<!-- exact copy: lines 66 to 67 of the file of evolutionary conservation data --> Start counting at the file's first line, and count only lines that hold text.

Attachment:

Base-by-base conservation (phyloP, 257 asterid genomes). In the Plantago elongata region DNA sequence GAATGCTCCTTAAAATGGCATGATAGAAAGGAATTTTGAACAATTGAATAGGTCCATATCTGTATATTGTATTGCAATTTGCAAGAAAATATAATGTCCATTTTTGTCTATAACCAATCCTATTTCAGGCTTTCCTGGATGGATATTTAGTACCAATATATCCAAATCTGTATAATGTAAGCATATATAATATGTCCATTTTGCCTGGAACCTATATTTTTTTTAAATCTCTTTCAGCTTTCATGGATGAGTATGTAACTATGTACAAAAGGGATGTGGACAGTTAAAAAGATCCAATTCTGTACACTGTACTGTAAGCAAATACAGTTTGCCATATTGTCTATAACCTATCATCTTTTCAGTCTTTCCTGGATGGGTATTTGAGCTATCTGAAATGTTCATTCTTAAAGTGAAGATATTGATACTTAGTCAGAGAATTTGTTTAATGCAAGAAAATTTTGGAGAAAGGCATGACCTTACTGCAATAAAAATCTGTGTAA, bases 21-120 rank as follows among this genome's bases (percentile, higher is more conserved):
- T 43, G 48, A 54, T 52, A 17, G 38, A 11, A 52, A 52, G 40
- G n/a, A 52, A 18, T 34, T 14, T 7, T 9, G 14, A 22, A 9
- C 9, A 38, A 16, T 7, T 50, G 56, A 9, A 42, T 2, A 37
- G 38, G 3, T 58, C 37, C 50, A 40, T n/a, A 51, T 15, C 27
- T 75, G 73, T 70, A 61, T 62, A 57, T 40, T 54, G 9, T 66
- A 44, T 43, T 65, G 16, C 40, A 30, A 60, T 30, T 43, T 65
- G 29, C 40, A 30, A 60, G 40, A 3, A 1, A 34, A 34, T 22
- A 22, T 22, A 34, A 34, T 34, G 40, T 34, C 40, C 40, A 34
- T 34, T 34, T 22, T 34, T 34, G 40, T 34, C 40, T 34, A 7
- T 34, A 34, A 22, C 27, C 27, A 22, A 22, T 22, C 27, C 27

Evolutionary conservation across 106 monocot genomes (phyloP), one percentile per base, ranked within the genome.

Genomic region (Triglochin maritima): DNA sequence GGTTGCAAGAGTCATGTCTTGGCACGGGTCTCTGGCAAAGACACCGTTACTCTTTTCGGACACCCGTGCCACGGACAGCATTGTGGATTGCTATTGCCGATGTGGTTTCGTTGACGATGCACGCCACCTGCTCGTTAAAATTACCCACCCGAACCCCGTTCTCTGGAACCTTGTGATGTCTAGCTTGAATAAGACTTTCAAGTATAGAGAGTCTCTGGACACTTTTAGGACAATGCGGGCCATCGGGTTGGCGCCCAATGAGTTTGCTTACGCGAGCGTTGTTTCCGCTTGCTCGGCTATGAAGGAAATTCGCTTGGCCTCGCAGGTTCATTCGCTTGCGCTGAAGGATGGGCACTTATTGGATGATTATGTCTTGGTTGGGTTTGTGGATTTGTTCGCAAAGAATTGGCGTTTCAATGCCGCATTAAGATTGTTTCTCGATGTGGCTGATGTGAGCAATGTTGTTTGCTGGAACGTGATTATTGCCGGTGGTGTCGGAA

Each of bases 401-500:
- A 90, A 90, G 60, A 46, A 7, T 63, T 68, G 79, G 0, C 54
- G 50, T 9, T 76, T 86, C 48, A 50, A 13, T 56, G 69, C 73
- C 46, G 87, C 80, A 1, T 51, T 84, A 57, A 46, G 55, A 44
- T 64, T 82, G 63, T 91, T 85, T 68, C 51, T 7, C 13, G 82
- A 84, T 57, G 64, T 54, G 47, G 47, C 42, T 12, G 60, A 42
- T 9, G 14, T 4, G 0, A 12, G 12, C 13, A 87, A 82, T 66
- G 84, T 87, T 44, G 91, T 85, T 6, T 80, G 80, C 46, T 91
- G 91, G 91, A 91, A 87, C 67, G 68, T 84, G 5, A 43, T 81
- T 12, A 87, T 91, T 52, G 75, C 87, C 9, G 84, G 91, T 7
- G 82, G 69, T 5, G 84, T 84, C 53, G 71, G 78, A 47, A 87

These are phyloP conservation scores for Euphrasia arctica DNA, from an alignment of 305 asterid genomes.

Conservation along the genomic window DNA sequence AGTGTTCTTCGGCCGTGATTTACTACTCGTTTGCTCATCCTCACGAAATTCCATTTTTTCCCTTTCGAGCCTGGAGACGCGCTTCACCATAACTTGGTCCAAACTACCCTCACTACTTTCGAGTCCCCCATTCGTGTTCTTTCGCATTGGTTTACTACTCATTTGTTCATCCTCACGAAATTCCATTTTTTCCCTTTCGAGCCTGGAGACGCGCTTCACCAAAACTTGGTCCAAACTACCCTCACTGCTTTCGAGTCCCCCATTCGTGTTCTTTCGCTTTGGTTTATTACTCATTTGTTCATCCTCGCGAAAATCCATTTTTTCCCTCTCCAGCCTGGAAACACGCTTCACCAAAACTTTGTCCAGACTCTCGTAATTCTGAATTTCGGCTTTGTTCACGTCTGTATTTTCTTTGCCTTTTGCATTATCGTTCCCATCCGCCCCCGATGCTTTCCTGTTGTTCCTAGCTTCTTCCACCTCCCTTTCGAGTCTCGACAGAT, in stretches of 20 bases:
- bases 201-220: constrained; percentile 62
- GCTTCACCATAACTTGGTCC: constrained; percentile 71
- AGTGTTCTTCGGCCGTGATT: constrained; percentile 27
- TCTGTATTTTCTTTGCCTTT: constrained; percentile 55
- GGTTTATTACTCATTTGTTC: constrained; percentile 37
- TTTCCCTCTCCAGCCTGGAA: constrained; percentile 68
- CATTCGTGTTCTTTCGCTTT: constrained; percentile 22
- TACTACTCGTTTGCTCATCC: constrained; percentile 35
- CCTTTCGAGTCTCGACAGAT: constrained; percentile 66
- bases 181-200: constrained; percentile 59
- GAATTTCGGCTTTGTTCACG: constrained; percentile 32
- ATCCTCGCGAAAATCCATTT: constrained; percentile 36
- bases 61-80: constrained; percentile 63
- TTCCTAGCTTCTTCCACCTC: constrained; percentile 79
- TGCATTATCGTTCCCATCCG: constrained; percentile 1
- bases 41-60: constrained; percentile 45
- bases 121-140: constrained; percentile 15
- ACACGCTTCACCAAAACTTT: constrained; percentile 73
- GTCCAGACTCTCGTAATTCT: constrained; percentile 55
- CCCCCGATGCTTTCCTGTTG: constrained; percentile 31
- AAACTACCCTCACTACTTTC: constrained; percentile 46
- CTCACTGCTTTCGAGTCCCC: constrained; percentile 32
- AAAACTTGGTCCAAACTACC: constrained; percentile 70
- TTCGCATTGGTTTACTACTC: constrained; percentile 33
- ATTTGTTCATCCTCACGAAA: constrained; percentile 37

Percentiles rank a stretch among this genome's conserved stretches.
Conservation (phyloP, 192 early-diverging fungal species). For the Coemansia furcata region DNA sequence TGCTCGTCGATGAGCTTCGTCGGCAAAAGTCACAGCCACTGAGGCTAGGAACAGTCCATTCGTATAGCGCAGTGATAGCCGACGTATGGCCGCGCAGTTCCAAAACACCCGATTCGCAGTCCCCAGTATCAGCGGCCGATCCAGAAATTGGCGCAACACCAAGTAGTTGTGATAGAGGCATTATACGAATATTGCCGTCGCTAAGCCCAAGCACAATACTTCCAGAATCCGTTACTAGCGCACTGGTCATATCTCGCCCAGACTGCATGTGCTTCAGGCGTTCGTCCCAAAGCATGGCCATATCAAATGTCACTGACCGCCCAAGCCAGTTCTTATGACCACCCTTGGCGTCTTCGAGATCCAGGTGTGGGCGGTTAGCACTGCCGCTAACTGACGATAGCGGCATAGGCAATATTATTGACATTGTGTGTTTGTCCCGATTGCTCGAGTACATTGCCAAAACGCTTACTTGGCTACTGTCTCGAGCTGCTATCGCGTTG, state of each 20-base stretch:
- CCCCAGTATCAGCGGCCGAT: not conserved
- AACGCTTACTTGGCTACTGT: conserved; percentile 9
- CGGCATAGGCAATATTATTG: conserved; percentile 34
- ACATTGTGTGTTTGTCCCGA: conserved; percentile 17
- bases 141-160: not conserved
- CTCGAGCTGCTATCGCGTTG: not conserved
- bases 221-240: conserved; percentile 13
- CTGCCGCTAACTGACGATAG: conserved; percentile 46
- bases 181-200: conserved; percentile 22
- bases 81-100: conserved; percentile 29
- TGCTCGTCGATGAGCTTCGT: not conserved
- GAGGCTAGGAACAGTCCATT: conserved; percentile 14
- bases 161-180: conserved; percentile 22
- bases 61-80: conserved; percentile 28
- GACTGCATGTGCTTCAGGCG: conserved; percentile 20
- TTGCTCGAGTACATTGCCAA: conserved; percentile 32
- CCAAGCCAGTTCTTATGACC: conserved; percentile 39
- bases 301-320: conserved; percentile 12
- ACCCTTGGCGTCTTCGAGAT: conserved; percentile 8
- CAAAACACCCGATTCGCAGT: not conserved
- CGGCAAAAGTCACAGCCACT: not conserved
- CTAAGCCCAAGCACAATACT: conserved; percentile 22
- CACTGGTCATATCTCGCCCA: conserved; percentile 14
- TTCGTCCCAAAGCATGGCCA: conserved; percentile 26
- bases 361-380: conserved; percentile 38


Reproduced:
- bases 161-180: conserved; percentile 22
- bases 61-80: conserved; percentile 28